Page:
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Artistic Exchange and Cultural Translation in the Italian Renaissance City

$146.00

Stephen J. Campbell, Stephen J. Milner, Michelle O'Malley, Megan Holmes, Shelley Zuraw, Luke Syson, Georgia Clarke, Bruce L. Edelstein, Stephen Milner, Deborah Krohn, Christopher Celenza, Brian A. Curran, Morten Steen Hansen
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  • Date Published: November 2004
  • availability: Available
  • format: Hardback
  • isbn: 9780521826884

$146.00
Hardback

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About the Authors
  • Considering the reception of the early modern culture of Florence, Rome, and Venice in other centers of the Italic peninsula, this book reexamines the Renaissance as a form of translation of a past culture. It assumes that the Renaissance attempted to assimilate the lost, or fragmentary, worlds of the Roman emperors, the Greek Platonists, and the ancient Egyptians. These essays, accordingly, explore how the processes of cultural self-definition varied between the Italian urban centers in the early modern period, well before the formation of a distinct Italian national identity.

    • Attention to marginal groups and regional communities and their relation to the 'high culture' of the major centers
    • Examines well-known artists and cultural figures in light of their contemporary reception to explore the subject of transmission
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    Reviews & endorsements

    "Campbell and Milner should be congratulated for organizing a well-researched collection of essays..."
    Confraternitas

    "...the volume is splendid, the conents a further proof of how exciting, invigorating, challenging, exhilerating, and ineresting true scholarship is; my deepest thanks to the authors and the publisher, they fully deserve them."
    Renaissance Quarterly

    "...a thought-provoking group of essays which displays a zest for the exploration of methodologies, of previously little-studied centres, objects and artists and which act as a kind of manifesto for the current vivacity and ambition of Renaissance art history."
    Burlington Magazine

    "this volume is an ambitious effort to energize early modern studies with a series of studies that ask questions about the dominant roles played by the major centers in Renaissance Italy.... [There are] fine essays in this excellent collection"
    Sixteenth Century Journal

    "The writing throughout the text is lucid and compelling, the research is sound, and the bibliography for each paper is current and extensive. Nearly all of the essays contained in the volume are of exemplary scholarship, and the range of topics and methodological approaches addressed will appeal to a variety of scholars in the humanities; they will also serve as valuable teaching tools in graduate and undergraduate seminars." CAA Reviews Rosi Gilday

    "This is an important book that will attract not only scholars interested in the Italian Renaissance but possibly others wishing to understand the range of issues associated with the artistic exchange, cultural translation, and reception..."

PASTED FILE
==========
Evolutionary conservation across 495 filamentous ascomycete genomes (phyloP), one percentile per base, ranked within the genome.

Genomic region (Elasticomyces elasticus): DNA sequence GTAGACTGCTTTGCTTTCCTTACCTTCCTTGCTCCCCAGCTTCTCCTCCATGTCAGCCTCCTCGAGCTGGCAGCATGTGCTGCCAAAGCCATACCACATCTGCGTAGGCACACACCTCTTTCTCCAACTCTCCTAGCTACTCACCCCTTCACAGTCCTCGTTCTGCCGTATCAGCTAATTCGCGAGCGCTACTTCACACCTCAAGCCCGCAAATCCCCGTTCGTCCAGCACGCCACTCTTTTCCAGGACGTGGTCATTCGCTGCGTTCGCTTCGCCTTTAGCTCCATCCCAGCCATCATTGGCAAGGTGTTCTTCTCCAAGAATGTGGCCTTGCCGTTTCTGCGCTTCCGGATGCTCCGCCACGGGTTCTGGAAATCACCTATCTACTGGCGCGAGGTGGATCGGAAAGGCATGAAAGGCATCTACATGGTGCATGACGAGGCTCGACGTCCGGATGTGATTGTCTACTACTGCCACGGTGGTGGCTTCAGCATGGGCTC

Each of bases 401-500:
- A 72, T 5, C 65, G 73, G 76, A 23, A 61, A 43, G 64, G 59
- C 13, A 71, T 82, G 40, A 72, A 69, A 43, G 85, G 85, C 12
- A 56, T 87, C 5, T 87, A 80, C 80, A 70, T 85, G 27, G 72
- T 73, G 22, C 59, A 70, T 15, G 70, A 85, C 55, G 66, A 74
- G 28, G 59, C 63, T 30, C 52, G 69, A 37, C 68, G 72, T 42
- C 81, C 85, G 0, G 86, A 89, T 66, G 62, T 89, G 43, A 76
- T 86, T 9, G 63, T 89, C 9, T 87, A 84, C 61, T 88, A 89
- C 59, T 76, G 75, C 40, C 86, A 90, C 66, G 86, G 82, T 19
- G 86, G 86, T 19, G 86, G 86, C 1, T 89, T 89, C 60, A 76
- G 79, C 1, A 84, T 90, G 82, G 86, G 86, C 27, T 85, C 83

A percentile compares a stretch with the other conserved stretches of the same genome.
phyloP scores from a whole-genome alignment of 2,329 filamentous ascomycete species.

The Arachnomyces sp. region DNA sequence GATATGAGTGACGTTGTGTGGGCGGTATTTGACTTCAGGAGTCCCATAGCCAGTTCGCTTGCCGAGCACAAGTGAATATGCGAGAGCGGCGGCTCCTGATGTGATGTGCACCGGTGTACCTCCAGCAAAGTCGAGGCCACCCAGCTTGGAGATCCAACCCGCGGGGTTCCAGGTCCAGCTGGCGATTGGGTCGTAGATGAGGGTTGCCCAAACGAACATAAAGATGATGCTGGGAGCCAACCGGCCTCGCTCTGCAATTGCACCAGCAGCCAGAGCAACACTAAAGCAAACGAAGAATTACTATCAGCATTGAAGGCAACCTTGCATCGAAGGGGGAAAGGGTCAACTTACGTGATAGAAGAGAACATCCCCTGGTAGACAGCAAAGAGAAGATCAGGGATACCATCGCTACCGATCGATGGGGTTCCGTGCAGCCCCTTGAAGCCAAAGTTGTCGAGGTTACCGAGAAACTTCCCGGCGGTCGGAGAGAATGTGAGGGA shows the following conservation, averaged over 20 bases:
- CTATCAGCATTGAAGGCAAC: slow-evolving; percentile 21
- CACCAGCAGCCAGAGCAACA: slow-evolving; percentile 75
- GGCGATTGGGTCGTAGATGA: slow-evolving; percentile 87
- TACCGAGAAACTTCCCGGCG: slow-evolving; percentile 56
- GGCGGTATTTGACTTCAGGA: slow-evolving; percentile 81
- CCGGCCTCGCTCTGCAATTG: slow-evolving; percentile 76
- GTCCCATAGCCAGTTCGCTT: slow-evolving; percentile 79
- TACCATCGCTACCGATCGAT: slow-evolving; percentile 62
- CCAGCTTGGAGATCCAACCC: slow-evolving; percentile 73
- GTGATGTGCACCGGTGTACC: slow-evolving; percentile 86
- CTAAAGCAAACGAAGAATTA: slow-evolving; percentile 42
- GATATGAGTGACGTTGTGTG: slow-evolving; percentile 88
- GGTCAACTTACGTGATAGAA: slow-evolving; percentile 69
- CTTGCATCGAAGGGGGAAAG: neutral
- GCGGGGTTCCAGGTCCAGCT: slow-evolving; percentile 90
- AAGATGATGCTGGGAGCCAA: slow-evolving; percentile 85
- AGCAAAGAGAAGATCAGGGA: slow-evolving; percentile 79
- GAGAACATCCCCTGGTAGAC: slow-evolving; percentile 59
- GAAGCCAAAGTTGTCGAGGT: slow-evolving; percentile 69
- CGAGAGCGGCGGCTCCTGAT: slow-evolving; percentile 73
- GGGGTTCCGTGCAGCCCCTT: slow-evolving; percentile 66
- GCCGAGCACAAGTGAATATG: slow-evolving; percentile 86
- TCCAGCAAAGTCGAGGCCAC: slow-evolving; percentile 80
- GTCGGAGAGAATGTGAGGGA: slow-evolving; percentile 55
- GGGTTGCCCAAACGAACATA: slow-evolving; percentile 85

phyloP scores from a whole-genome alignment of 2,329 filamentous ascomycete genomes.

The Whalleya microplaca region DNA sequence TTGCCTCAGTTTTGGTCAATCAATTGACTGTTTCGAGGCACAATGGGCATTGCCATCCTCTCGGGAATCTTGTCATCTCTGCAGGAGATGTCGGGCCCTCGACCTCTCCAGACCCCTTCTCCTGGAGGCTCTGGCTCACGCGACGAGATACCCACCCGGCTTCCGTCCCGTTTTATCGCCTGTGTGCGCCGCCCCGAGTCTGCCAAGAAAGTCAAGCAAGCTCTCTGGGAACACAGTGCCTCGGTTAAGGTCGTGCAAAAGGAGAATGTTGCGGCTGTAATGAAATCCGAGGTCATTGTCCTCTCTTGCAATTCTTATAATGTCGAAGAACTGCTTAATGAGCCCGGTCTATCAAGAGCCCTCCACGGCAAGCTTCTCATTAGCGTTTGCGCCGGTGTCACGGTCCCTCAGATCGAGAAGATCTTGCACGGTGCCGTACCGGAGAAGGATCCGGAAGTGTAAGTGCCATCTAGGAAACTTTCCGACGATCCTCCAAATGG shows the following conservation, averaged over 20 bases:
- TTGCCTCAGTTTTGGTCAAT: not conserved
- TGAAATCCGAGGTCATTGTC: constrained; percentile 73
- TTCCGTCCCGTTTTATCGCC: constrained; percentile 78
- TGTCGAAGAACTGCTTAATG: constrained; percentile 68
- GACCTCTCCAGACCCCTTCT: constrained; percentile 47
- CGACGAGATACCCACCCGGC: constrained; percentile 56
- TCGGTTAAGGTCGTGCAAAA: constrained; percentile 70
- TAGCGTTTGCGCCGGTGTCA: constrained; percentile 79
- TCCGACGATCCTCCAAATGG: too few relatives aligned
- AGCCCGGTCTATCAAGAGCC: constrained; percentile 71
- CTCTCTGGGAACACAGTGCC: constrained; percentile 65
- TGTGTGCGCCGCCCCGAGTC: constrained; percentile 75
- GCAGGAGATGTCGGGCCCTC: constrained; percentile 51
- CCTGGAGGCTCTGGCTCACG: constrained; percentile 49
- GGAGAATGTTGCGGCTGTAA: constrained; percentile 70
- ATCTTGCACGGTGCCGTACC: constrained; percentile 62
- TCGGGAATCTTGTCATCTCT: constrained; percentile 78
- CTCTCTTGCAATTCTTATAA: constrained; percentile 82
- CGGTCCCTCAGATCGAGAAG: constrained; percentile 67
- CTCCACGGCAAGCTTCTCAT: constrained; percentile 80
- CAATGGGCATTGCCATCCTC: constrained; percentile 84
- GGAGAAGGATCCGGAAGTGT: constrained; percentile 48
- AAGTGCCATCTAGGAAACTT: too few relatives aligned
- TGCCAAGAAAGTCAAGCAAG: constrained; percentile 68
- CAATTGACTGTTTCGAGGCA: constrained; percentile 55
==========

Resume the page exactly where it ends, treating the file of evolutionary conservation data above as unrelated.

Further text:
Catherine Harding, RACAR

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    Product details

    • Date Published: November 2004
    • format: Hardback
    • isbn: 9780521826884
    • length: 386 pages
    • dimensions: 235 x 191 x 22 mm
    • weight: 0.88kg
    • contains: 88 b/w illus.
    • availability: Available
  • Table of Contents

    Introduction: art, identity and cultural translation in Renaissance Italy Stephen J. Campbell and Stephen J. Milner
    Part I. How to Translate:
    1. Subject matters: contracts, designs and the exchange of ideas between painters and clients in Renaissance Italy Michelle O'Malley
    2. Copying practices and marketing strategies in a late fifteenth-century painter's workshop Megan Holmes
    3. Mino da Fiesole's Forteguerri Tomb: a 'Florentine' monument in Rome Shelley Zuraw
    4. Bertoldo di Giovanni, republican court artist Luke Syson
    Part II. Regional Identities and the Encounter with Florence:
    5. 'Our eagles always held fast to your lilies': the Este, the Medici, and the negotiation of cultural identity Stephen J. Campbell
    6. Giovanni Il Bentovoglio and the uses of chivalry: creating a republican court in late fifteenth-century Bologna Georgia Clarke
    7. 'Acqua viva e corrent': private display and public distribution of fresh water at the Neapolitan villa of Poggioreale as a hydraulic model for sixteenth-century Medici gardens Bruce L. Edelstein
    8. The politics of patronage: Verrocchio, Pollaiuolo and the Forteguerri monument Stephen Milner
    9. Between legend, history and power politics: the Santa Fina Chapel in San Gimignano Deborah Krohn
    Part III. Negotiating the Cultural Other:
    10. From center to periphery in the Florentine intellectual field: orthodoxy reconsidered Christopher Celenza
    11. The Sphinx in the piazza: Egyptian monuments and urban spaces in Renaissance Italy Brian A. Curran
    12. Immigrants and church patronage in sixteenth-century Ancona Morten Steen Hansen.

  • Editors

    Stephen J. Campbell, The Johns Hopkins University

    Stephen J. Milner, University of Bristol

    Contributors

    Stephen J. Campbell, Stephen J. Milner, Michelle O'Malley, Megan Holmes, Shelley Zuraw, Luke Syson, Georgia Clarke, Bruce L. Edelstein, Stephen Milner, Deborah Krohn, Christopher Celenza, Brian A. Curran, Morten Steen Hansen

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